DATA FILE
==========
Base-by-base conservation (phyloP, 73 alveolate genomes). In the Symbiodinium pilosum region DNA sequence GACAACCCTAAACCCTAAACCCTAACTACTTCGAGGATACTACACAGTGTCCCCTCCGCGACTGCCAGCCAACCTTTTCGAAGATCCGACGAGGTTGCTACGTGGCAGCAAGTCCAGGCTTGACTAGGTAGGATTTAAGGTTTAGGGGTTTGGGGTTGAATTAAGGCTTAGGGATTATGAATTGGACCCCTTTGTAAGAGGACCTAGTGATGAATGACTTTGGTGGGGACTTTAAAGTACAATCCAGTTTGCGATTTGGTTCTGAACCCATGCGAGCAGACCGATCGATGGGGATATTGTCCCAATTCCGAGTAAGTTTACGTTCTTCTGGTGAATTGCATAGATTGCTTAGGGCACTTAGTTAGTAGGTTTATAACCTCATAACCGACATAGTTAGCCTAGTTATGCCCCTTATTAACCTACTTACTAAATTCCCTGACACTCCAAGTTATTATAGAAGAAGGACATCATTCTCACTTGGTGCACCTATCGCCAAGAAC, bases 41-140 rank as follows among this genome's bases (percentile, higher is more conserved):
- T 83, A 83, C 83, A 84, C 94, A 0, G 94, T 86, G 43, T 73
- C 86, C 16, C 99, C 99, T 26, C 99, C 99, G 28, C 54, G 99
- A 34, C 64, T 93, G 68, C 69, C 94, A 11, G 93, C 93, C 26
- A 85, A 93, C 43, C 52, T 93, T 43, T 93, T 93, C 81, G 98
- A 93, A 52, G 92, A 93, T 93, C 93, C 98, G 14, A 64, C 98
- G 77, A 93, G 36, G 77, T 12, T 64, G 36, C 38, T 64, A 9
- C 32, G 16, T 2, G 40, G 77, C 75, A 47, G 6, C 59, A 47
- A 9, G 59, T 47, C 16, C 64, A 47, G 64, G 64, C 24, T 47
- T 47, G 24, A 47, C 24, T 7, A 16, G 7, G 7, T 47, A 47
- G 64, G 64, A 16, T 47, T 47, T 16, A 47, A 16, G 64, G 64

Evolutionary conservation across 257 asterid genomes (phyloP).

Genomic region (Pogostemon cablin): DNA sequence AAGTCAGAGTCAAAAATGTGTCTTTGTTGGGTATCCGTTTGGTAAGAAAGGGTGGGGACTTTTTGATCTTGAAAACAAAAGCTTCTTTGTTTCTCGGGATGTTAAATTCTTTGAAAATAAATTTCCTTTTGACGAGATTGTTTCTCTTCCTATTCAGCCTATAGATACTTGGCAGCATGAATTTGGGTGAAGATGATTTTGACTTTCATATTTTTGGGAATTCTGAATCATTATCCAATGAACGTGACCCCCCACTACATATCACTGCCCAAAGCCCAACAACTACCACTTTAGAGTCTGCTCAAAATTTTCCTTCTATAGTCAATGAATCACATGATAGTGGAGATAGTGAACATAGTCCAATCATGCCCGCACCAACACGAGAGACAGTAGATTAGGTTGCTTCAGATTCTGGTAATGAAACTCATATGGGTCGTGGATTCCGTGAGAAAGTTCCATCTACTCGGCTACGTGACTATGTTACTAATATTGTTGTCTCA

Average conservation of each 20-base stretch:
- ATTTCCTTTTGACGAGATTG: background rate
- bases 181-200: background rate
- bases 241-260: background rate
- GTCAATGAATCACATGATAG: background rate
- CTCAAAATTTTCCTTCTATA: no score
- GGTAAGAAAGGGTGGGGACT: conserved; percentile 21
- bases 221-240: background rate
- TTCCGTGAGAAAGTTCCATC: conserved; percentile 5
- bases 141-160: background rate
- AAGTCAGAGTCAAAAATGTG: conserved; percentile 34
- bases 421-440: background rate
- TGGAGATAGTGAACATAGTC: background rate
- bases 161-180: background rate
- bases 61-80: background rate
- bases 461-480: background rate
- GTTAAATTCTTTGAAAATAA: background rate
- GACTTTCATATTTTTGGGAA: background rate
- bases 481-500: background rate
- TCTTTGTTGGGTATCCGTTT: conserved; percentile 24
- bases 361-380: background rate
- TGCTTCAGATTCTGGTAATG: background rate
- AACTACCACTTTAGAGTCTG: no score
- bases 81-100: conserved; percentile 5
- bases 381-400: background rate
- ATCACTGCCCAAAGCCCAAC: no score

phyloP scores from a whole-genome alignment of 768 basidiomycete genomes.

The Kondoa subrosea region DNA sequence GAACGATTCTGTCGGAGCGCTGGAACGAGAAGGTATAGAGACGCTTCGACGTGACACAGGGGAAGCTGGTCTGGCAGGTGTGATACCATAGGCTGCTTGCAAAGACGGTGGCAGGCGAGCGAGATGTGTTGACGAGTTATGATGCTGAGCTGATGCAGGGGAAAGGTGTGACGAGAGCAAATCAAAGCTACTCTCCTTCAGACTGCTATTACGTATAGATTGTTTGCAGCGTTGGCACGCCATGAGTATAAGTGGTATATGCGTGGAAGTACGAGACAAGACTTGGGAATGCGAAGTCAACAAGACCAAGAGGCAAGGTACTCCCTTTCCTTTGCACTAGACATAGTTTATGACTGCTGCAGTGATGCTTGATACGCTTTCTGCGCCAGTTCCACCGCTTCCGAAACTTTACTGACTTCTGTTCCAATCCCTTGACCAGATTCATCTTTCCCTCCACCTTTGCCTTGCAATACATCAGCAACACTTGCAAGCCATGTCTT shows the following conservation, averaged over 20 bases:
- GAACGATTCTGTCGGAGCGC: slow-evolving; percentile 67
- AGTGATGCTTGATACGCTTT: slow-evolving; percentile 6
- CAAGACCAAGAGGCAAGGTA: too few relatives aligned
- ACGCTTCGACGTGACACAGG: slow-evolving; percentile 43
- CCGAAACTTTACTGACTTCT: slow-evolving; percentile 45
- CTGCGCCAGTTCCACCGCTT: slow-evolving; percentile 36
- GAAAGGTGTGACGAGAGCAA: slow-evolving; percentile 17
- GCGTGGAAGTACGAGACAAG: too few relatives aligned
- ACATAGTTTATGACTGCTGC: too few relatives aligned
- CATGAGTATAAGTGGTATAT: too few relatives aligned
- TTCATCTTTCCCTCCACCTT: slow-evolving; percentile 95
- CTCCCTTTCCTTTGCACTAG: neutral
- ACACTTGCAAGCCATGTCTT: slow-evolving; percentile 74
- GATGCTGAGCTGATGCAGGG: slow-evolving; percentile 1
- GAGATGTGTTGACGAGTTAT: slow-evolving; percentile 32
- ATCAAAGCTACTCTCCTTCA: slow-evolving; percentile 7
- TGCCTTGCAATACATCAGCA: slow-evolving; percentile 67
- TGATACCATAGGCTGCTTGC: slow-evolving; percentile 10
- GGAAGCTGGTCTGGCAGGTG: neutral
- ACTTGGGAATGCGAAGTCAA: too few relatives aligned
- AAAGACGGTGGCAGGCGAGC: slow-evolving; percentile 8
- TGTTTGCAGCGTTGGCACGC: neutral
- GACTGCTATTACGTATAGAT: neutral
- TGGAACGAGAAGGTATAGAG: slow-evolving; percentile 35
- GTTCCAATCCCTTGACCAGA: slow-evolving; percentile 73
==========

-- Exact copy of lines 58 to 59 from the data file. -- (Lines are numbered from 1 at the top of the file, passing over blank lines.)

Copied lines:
- TGCCTTGCAATACATCAGCA: slow-evolving; percentile 67
- TGATACCATAGGCTGCTTGC: slow-evolving; percentile 10